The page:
5 questions for Kim 

1. Did you grow up in a city? If so, where, and what enabled you to develop a connection with nature? If not, why is urban outreach important to you?

I grew up in Chicago, Illinois, and Indianapolis, Indiana. My connection to nature started as a young child. I have memories of: catching bluegill at the local reservoir (which also provided city drinking water); catching bugs and frogs in my backyard, which backed up the interstate highway; and catching grief from elementary schools teachers when they found out I had brought praying mantises and earthworms into the classroom after recess.  

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Artist Pays Tribute to the Arctic National Wildlife Refuge

The Gift of the Arctic Refuge by Homer artist Rika Mouw is a handmade box that unfolds and contains a necklace of handmade paper birds, with each bird carrying a different quotation on its wings from those who campaigned for the establishment of the Arctic Refuge. The birds are strung on sinew and are clasped with a piece of carved caribou bone. The gift box is lined inside with the text of the Land Order that established the Arctic Refuge in 1960. Rika Mouw's piece has been selected for display at the Secretary of Interior's office in Washington, DC.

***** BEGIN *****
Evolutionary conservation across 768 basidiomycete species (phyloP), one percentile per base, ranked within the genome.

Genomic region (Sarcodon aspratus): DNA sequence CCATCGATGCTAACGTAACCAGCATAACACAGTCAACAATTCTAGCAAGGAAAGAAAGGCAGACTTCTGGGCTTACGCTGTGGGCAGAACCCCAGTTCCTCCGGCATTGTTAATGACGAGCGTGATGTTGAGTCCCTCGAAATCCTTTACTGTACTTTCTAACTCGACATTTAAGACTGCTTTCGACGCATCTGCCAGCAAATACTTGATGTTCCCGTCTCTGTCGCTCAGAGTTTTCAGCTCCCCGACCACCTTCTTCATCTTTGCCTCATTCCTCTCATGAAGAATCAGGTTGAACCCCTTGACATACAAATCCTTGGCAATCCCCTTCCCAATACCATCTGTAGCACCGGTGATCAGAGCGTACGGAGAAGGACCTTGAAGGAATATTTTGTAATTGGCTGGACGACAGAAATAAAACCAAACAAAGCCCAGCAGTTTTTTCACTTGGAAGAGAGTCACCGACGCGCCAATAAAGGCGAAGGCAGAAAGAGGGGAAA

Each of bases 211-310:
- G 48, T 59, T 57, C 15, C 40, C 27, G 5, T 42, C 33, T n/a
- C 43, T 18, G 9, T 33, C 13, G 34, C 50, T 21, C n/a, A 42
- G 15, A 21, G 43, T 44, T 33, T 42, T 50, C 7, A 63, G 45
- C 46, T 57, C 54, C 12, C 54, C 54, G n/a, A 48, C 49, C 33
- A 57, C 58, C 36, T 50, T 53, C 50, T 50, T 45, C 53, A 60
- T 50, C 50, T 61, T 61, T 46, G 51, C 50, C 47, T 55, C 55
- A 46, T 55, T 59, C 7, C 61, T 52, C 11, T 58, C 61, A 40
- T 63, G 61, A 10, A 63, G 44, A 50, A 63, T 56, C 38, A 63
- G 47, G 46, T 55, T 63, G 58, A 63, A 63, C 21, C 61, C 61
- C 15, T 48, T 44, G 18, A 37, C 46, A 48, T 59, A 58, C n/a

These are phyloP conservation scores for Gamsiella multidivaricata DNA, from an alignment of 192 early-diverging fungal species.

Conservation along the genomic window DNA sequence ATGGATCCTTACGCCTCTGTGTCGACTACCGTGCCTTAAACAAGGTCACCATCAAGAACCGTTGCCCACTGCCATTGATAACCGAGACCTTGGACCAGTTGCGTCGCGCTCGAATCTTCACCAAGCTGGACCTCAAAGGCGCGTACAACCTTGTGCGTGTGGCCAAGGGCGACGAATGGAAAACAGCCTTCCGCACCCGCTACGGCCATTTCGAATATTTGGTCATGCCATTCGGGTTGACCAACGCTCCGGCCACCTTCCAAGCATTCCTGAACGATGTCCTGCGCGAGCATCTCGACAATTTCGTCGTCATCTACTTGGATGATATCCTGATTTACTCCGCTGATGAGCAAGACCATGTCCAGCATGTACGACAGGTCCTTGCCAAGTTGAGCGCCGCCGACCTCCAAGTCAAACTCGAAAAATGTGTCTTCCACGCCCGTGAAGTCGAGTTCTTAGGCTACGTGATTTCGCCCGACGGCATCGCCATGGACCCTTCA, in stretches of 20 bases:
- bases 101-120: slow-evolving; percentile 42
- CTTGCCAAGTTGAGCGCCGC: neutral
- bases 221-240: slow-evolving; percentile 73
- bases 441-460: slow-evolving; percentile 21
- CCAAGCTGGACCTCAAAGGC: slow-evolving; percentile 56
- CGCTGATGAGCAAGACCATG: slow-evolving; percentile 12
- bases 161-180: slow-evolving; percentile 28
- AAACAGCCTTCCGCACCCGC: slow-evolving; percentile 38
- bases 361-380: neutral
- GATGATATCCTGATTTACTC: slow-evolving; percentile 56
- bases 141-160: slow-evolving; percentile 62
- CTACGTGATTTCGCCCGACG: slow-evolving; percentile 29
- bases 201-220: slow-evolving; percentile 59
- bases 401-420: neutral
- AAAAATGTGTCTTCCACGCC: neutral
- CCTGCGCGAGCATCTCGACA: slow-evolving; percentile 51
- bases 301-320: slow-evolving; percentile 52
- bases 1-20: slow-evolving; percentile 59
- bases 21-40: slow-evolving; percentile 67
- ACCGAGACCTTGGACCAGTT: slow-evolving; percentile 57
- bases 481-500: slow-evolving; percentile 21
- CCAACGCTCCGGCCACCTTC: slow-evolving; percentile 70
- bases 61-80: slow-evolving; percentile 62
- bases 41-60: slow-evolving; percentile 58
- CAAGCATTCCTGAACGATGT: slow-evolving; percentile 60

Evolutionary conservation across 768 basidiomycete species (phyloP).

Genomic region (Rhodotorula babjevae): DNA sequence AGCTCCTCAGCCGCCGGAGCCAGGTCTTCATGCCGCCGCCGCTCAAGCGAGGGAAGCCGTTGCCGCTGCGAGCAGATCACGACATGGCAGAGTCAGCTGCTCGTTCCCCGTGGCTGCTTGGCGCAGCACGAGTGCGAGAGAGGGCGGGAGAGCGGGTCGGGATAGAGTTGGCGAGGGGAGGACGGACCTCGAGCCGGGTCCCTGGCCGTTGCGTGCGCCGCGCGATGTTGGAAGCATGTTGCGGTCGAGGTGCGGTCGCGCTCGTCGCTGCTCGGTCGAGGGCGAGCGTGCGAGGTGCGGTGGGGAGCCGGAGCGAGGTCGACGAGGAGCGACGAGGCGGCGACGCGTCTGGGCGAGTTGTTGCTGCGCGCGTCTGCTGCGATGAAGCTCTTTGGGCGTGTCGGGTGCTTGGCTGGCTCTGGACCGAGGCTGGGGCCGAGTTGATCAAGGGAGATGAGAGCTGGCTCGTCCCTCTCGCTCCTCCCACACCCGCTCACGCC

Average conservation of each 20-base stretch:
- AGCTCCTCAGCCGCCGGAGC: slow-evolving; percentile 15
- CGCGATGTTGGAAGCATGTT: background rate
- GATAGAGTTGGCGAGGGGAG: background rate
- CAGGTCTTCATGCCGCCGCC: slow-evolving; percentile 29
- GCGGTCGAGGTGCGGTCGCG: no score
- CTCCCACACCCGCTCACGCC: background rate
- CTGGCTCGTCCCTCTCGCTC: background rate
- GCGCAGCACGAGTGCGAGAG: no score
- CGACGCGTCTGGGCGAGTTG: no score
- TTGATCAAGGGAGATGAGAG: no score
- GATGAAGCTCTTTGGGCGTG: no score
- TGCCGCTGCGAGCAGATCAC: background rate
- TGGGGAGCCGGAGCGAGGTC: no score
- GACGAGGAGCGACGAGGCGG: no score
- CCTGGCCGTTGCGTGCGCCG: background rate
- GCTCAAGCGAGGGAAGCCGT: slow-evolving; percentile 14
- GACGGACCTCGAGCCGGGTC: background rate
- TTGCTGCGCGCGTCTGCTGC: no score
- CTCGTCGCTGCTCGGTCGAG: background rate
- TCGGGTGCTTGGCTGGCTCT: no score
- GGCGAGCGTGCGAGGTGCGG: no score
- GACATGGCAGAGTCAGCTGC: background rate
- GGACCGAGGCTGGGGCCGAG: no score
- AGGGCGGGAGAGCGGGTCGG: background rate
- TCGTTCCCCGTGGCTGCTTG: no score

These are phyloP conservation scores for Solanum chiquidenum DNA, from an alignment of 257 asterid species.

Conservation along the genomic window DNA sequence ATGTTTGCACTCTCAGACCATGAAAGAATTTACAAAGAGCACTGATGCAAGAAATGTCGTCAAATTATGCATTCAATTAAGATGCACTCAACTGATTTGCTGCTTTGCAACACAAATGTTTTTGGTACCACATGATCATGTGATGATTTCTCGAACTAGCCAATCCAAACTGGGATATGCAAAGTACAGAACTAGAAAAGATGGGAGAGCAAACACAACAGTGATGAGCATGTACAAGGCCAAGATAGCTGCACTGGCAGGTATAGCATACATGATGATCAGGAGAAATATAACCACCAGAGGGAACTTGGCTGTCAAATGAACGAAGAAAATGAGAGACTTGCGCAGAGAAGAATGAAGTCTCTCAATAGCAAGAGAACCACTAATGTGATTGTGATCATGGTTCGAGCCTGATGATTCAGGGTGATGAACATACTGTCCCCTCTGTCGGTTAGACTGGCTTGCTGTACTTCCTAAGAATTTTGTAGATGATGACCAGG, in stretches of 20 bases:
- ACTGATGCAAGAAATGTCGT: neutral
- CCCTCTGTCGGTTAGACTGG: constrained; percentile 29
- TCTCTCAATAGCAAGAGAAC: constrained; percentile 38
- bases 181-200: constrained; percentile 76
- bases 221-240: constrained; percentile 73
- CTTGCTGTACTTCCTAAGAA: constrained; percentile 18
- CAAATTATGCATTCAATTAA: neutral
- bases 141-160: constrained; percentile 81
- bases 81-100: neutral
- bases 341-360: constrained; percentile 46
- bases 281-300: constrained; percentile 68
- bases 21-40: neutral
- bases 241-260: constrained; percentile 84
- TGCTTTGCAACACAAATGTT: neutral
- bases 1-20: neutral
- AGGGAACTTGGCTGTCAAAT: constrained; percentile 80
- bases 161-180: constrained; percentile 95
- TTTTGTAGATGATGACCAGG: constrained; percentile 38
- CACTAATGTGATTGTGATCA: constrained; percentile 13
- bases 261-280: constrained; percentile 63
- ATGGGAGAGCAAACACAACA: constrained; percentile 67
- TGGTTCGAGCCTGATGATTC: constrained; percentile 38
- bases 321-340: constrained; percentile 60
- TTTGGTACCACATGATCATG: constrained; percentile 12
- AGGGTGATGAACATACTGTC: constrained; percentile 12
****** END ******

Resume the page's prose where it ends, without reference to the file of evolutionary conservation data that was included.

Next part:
Meet Your Fish and Wildlife Service: Tamara Johnson

Tamara Johnson
Tamara Johnson (bottom, right) works with a high school to bring the students closer to nature. Credit: USFWS

Tamara Johnson works as the energy biologist in the Georgia Ecological Services Field Office in Athens. Along with overseeing renewable energy projects, she gets to do recovery work with aquatic invertebrates and environmental outreach throughout Georgia.

5 Questions for Tamara